Last October Truthout.org’s Jason Leopold filed a Freedom of Information Act Request with the Department of Homeland Security for “emails, memoranda, letters, audio/video, transcripts, reports, including Threat Assessments, related to the protest movement known as ‘Occupy Wall Street.’”
Today, the first documents have been released.
According to Truthout, a California-based nonprofit, the FOIA request seeks to answer whether the DHS advised local law enforcement officials on how to respond to Occupy Wall Street and it national offshoots.
Additionally, Truthout is making the documents it receives available to the public on its Web site.
I’ve scanned through a few and what’s interesting is not any perceived or nefarious activity, but rather looking at how the DHS’s internal media team acts and reacts to incoming requests from news organizations looking for comments and statements about specific activities.
For example, the screenshot above shows DHS Press Secretary Matthew Chandler explaining to other staff how to respond to inquiries from CBS, the Associated Press, Daily Caller and Salon. Specifically, that coordination is “not occurring in any wholesale manner” and references its official position that the DHS is “treating all of these protests nationwide as peaceful demonstrations.”

Truthout Begins Publishing Department of Homeland Security Documents on Occupy Wall Street

Last October Truthout.org’s Jason Leopold filed a Freedom of Information Act Request with the Department of Homeland Security for “emails, memoranda, letters, audio/video, transcripts, reports, including Threat Assessments, related to the protest movement known as ‘Occupy Wall Street.’”

Today, the first documents have been released.

According to Truthout, a California-based nonprofit, the FOIA request seeks to answer whether the DHS advised local law enforcement officials on how to respond to Occupy Wall Street and it national offshoots.

Additionally, Truthout is making the documents it receives available to the public on its Web site.

I’ve scanned through a few and what’s interesting is not any perceived or nefarious activity, but rather looking at how the DHS’s internal media team acts and reacts to incoming requests from news organizations looking for comments and statements about specific activities.

For example, the screenshot above shows DHS Press Secretary Matthew Chandler explaining to other staff how to respond to inquiries from CBS, the Associated Press, Daily Caller and Salon. Specifically, that coordination is “not occurring in any wholesale manner” and references its official position that the DHS is “treating all of these protests nationwide as peaceful demonstrations.”

govtoversight:

Can you imagine if the only information we got from the government came through press releases?

govtoversight:

Can you imagine if the only information we got from the government came through press releases?

Page 39, FBI File on Steve Jobs
Via New York Magazine:

The FBI has released its file on Steven Paul Jobs, the late Apple founder, compiled mostly during the presidency of George H.W. Bush. According to the The Vault description, “In 1991, Jobs was considered for an appointed position on the U.S. President’s Export Council. This release consists of the FBI’s 1991 background investigation of Jobs for that position and a 1985 investigation of a bomb threat against him.” The background check includes tidbits like, “Several individuals questioned Mr. Jobs’ honesty stating that Mr. Jobs will twist the truth and distort reality in order to achieve his goals.”

The file can be viewed here.

Page 39, FBI File on Steve Jobs

Via New York Magazine:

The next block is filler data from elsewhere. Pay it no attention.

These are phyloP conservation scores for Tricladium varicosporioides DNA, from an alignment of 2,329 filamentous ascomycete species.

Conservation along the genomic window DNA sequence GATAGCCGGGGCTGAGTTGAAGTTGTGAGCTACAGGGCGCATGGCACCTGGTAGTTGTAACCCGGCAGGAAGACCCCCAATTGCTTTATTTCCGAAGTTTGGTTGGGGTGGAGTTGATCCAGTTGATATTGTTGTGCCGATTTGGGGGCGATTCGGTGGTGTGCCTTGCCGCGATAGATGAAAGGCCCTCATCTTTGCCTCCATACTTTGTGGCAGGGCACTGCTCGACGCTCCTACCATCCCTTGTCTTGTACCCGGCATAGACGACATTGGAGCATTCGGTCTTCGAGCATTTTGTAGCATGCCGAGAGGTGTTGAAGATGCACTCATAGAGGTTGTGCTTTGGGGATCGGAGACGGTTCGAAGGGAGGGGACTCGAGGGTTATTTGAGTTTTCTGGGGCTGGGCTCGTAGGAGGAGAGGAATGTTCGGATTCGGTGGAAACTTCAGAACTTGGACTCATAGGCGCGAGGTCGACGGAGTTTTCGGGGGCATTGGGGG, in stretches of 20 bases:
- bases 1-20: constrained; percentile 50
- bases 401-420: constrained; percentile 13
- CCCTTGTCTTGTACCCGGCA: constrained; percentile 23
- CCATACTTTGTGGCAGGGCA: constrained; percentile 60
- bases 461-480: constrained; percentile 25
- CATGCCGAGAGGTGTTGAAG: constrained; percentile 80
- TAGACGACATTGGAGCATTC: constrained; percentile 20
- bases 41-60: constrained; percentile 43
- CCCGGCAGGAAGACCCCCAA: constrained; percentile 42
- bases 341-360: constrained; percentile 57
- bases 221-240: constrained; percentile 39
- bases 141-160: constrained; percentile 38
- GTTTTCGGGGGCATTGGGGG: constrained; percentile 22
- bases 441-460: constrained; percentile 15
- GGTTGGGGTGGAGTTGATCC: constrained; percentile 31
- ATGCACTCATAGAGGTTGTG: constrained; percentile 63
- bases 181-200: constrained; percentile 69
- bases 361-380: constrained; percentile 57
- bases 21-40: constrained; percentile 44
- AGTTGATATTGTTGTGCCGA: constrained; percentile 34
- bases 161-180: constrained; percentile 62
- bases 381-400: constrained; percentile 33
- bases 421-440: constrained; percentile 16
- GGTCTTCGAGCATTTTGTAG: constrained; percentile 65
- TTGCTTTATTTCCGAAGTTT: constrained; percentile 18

The FBI has released its file on Steven Paul Jobs, the late Apple founder, compiled mostly during the presidency of George H.W. Bush. According to the The Vault description, “In 1991, Jobs was considered for an appointed position on the U.S. President’s Export Council. This release consists of the FBI’s 1991 background investigation of Jobs for that position and a 1985 investigation of a bomb threat against him.” The background check includes tidbits like, “Several individuals questioned Mr. Jobs’ honesty stating that Mr. Jobs will twist the truth and distort reality in order to achieve his goals.”

The file can be viewed here.

FBI Rejects FOIA Request over Carrier IQ Documents
The FBI rejected a Freedom of Information Request by MuckRock, a small organization that helps journalists file FOIA requests. MuckRock is seeking “manuals, documents or other written guidance used to access or analyze data gathered by programs developed or deployed by Carrier IQ.”
Carrier IQ, of course, is the company who’s software was found to be secretly logging user location and actions on millions of wireless devices. 
Via MuckRock:

What is still unclear is whether the FBI used Carrier IQ’s software in its own investigations, whether it is currently investigating Carrier IQ, or whether it is some combination of both - not unlikely given the recent uproar over the practice coupled with the U.S. intelligence communities reliance on third-party vendors. The response would seem to indicate at least the former, since the request was specifically for documents related directly to accessing and analyzing Carrier IQ data.

FBI Rejects FOIA Request over Carrier IQ Documents

The FBI rejected a Freedom of Information Request by MuckRock, a small organization that helps journalists file FOIA requests. MuckRock is seeking “manuals, documents or other written guidance used to access or analyze data gathered by programs developed or deployed by Carrier IQ.”

Carrier IQ, of course, is the company who’s software was found to be secretly logging user location and actions on millions of wireless devices. 

Via MuckRock:

What is still unclear is whether the FBI used Carrier IQ’s software in its own investigations, whether it is currently investigating Carrier IQ, or whether it is some combination of both - not unlikely given the recent uproar over the practice coupled with the U.S. intelligence communities reliance on third-party vendors. The response would seem to indicate at least the former, since the request was specifically for documents related directly to accessing and analyzing Carrier IQ data.